Petersburg’s borough assembly Monday voted to start the application process for a parcel of land owned by the Alaska Mental Health Trust at Papke’s Landing, ten miles south of downtown. It was a close vote however, as some assembly members worried about the cost of maintaining land and potentially a dock at Papke’s in the future.

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Tract 8b, as its called, is land on the uphill side of the state owned road, boat ramp and dock at Papke’s Landing. It belongs to the Alaska Mental Health Trust Land Office, which has a mandate to make money from its land to benefit mental health services in the state. Two agencies of the state of Alaska, the Department of Natural Resources and Department of Transportation own other land along with the boat ramp and dock at Papke’s.

Borough manager Steve Giesbrecht explained that the application would only start the process of for some kind of future transfer. “This does not force the borough to buy it or to do anything else other than by filing the application it allows mental health to open the file and start the process from their end about surveying, putting a value on it, all the things they need to do, whether it’s a land swap, whether it’s giving it or whether it’s selling it,” Giesbrecht said. “None of it can happen until this application is filled out and filed.”

The Department of Transportion has expressed interest in transferring the Papke’s dock to the Petersburg borough but local leaders have expressed concern about taking over that aging dock without money to repair or replace it. In addition, the land owned by the DNR could be some of the state land selected by the new borough government. The cost of taking over a boat ramp, dock and lands outside of the old city limits was a concern for the assembly Monday.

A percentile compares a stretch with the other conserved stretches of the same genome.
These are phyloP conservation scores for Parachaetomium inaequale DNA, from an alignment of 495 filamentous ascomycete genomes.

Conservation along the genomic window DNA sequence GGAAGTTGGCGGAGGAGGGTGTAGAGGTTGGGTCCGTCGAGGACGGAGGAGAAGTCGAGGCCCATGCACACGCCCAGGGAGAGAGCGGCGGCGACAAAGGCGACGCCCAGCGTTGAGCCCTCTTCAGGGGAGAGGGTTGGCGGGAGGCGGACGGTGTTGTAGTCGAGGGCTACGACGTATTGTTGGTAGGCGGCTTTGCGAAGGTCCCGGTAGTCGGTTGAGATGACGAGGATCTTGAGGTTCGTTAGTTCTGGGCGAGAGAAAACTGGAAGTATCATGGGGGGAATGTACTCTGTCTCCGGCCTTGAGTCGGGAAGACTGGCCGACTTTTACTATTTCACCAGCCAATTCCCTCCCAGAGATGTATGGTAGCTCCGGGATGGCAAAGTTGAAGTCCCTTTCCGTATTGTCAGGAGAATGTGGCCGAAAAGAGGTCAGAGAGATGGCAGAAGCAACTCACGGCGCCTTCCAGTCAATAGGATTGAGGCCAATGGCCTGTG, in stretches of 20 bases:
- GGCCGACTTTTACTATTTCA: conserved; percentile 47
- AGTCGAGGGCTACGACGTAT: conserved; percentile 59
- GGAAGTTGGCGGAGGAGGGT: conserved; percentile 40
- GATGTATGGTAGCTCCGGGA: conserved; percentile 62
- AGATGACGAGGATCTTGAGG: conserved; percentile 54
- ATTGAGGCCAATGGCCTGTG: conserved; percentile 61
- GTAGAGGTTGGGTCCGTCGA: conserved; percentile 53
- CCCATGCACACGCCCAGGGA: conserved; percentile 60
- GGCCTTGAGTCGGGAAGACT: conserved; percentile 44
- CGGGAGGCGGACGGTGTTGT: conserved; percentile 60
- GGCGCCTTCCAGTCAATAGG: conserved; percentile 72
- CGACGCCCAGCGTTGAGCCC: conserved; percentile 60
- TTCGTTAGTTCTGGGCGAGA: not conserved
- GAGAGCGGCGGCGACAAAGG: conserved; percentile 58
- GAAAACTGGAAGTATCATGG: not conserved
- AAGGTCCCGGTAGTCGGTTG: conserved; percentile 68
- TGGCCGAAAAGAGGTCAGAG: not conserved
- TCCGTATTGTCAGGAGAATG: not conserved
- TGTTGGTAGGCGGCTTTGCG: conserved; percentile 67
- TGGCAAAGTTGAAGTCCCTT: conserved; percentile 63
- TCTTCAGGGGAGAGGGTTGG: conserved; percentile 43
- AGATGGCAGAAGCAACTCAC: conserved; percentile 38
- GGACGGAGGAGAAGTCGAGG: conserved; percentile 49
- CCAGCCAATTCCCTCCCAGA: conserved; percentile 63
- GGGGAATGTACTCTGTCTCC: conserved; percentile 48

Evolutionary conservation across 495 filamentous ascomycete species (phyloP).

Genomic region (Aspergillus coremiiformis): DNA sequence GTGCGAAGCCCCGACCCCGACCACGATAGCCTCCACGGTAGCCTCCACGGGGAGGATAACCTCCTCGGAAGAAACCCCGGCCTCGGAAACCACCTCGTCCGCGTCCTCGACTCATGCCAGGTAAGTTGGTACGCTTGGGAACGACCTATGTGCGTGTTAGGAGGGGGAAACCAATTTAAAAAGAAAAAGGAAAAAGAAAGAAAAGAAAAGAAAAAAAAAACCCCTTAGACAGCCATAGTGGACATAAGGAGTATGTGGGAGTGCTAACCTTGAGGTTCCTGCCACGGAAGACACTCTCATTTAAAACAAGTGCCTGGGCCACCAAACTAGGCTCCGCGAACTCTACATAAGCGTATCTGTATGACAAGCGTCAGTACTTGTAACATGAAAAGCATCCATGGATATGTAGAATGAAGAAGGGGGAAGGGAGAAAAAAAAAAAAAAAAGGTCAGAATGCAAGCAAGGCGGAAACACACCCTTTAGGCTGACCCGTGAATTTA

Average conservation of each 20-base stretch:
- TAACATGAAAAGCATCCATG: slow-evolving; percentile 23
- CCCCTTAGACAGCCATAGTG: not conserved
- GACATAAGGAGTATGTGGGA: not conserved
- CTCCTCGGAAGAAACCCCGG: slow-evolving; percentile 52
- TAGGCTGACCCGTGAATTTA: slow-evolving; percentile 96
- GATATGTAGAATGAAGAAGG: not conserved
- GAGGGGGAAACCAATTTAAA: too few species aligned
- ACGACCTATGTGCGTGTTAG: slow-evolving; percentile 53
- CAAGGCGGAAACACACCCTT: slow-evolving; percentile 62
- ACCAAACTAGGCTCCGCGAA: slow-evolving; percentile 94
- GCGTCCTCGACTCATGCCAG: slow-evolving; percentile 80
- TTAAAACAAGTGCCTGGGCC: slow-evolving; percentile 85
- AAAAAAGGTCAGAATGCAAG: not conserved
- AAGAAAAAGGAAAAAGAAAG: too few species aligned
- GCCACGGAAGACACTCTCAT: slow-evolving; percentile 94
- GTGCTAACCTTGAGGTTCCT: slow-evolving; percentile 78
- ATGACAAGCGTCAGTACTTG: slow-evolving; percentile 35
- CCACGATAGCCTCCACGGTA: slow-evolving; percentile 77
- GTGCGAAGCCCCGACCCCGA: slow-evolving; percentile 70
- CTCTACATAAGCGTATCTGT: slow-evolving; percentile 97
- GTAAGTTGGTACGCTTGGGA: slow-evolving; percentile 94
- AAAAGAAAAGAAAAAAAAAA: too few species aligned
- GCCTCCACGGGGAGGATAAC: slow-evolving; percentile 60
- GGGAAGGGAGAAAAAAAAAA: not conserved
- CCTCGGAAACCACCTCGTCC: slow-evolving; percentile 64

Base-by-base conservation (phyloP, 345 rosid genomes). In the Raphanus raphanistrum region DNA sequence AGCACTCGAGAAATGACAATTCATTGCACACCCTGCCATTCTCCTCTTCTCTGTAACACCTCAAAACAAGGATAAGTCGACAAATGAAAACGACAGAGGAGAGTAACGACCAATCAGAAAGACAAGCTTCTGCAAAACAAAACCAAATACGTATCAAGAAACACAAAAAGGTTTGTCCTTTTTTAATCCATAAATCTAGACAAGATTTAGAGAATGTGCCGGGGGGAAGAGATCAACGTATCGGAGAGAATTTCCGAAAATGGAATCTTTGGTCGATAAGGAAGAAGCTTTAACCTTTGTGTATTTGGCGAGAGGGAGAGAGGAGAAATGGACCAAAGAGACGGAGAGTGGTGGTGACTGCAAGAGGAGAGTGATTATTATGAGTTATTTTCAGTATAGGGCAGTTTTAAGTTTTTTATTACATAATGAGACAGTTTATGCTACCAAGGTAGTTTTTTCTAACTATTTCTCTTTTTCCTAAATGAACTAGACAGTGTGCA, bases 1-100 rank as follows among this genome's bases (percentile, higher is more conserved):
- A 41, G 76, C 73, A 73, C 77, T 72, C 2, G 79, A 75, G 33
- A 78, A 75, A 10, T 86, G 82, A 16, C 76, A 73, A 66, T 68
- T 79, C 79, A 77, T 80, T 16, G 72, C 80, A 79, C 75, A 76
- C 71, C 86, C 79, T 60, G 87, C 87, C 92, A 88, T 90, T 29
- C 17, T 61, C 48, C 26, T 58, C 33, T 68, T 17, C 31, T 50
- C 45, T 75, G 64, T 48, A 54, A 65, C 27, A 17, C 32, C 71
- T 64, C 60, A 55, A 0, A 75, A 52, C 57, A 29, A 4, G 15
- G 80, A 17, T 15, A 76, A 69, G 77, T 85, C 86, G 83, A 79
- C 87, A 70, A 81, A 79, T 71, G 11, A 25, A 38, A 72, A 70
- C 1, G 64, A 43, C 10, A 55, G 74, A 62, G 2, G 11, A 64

Assembly member Nancy Strand wondered if ultimately a new service area would have to form to vote on and pay for a new borough service, outside of the old city limits, or service area one, the only service area in the new borough.

John Havrilek wondered about starting down the road of acquiring land there and the maintenance cost of another dock. “Are we getting into sort of a quagmire starting with this and I don’t know I’m asking the other council people cause we’re starting a process that’s only gonna be worthwhile if we get the other two components and then that’s one heck of an expense too,” Havrilek asked.

Others on the assembly did not feel the application with Mental health was committing to any takeover of land or large expense at Papke’s. And borough manager Giesbrecht noted there were many question marks about acquiring the land and facilities from the various agencies. “The mental health property is basically I guess would be you could call it parking lot property more than anything else,” he said. “The key pieces are the DNR and DOT piece, of which there is indications the state would be happy to give those to the borough. We don’t know under what circumstances, we don’t know if the assembly will want to accept those under those circumstances and we don’t know how much negotiation can go on related to it.”

Both the harbor board and planning and zoning commission recommended the borough apply for the mental health land. The vote was 4-2 to approve the application cost of $500, with Nancy Strand and John Havrilek voting against it and mayor Mark Jensen not at the meeting.